Don’t forget that in the elections that brought Wike to power, gun shots were raining everywhere by militants and cultists, particularly in Obiakpor Local Government and casualties counted in their dozens. The yet unanswered question is whether all those weapons were mopped up from those militants and cultists after the election.
That said, it has become a record that of all the states of Nigeria, Rivers State, one of the closest neighbouring states, and, indeed, Igbo brother state of the Eastern Region, has been the greatest threat to Igbo people.
Since during and after the Biafra war, the people of old Rivers State have shown marked hostility, hatred and outright propensity for ethnic cleansing of Igbo people. What they are doing in Rivers State is not a new thing.
Isaac Jasper Adaka Boro studied Chemistry at the University of Nigeria, Nsukka. Throughout his stay in the school, he depended so much on his Igbo friends and colleagues. During vacations, Isaac would hang around in the homes of Igbo friends until the next academic session.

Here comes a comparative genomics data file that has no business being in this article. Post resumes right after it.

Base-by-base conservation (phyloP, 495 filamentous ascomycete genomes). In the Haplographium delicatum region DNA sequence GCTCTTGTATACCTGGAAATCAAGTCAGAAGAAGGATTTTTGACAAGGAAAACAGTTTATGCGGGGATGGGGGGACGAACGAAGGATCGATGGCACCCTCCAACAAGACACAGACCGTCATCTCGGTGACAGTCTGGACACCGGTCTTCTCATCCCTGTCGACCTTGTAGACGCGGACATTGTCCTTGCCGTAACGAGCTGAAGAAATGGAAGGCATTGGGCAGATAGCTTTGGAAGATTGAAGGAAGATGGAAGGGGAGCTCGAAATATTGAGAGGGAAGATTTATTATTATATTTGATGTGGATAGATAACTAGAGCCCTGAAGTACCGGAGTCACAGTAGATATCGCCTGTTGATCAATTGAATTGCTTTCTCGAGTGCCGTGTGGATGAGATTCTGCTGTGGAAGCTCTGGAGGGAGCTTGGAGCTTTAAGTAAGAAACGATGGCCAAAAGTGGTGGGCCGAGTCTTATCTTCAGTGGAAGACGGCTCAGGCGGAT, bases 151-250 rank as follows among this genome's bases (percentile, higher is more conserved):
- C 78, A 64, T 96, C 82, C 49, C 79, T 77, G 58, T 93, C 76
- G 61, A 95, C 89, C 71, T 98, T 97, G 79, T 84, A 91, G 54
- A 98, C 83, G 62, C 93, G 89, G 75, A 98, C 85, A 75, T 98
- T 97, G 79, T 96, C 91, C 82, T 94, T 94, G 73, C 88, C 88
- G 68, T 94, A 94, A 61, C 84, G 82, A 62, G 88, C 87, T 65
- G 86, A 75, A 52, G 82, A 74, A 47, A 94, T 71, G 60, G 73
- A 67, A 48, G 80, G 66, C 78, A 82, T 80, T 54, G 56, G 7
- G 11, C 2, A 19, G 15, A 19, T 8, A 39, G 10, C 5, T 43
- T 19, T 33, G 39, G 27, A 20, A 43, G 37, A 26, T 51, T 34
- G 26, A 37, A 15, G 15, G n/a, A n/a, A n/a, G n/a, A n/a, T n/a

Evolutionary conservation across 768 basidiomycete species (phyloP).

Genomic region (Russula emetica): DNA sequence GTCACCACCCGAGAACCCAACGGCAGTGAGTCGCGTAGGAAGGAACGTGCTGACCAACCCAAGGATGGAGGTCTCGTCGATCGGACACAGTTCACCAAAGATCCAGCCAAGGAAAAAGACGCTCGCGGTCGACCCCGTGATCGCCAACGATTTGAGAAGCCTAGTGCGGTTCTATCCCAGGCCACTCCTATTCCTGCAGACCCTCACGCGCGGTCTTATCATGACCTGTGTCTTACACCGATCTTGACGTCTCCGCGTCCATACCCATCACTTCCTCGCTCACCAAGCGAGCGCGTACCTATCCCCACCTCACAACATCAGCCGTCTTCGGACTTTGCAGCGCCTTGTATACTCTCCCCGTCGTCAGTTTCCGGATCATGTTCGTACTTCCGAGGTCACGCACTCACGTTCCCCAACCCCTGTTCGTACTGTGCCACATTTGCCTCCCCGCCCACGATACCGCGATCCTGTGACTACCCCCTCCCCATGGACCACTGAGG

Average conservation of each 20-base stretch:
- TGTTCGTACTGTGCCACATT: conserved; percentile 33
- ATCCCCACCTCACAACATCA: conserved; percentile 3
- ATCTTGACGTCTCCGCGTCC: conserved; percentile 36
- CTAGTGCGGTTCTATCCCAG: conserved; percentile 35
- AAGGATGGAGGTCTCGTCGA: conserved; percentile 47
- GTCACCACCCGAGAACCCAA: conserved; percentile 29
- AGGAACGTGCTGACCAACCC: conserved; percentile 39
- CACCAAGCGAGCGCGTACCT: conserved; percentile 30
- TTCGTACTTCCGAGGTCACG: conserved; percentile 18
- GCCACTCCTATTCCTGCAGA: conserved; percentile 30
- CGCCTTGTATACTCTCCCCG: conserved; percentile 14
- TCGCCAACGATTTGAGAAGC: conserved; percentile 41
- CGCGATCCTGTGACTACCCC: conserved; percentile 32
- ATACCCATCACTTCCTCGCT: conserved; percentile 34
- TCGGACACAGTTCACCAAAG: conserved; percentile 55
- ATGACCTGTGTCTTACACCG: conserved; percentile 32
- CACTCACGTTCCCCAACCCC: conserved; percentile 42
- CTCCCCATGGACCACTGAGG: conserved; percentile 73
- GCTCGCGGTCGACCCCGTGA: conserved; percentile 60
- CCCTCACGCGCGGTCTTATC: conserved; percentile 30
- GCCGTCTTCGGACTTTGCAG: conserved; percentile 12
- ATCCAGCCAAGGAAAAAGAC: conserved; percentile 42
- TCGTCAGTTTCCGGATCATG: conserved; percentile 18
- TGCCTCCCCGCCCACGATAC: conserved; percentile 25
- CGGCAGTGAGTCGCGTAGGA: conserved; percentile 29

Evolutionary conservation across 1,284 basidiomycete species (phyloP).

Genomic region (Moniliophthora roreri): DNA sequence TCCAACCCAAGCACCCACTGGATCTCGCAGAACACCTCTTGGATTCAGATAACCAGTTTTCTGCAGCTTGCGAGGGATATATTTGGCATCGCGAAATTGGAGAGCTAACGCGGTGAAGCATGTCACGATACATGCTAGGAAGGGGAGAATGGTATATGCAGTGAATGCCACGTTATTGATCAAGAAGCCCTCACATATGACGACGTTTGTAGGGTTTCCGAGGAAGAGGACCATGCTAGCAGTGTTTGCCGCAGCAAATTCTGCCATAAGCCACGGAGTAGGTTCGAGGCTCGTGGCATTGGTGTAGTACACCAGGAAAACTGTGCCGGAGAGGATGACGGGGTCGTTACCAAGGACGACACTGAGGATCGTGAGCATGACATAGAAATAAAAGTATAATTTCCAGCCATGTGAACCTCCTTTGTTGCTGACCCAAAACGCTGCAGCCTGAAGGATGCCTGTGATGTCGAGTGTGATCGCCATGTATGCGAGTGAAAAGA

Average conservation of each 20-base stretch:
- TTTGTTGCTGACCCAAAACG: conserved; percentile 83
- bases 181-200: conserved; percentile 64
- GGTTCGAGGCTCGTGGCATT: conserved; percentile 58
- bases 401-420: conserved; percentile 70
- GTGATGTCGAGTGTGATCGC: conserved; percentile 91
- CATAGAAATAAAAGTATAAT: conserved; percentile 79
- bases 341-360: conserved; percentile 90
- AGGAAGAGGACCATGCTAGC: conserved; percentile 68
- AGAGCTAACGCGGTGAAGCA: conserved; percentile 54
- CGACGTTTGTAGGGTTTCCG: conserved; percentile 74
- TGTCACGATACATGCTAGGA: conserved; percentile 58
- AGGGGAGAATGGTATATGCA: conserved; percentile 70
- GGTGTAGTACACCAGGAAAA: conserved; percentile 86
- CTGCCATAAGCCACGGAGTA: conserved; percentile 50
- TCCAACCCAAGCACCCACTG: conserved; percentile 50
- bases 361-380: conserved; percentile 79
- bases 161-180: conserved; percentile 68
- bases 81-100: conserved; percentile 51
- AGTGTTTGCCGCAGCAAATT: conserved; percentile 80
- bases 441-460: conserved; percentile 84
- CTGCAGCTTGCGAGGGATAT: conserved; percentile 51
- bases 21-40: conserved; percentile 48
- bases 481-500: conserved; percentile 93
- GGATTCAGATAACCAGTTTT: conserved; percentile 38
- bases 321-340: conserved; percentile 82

At a time, he contested for the President of the Students’ Union Government against three other contestants – all Igbo. Yet, Igbo students who constituted over 80 per cent of the student population voted and fought for him to victory. Even his Chemistry Department students did not support him.
Recall also that Isaac Boro was the first de facto coup plotter in Nigeria when he formed the first militia force in Nigeria, the Niger Delta Volunteer Force (NDVF) and on February 23, 1966, declared the Niger Delta Republic, the first time any part of Nigeria attempted to secede.
Boro and his comrades were arrested, tried and sentenced to death for treason. It was then the head of State, Ironsi, an Igbo, who commuted their sentence to prison terms. On the eve of the Biafra War in 1967, Boro was released and he immediately joined the Nigerian Army and was commissioned as a major.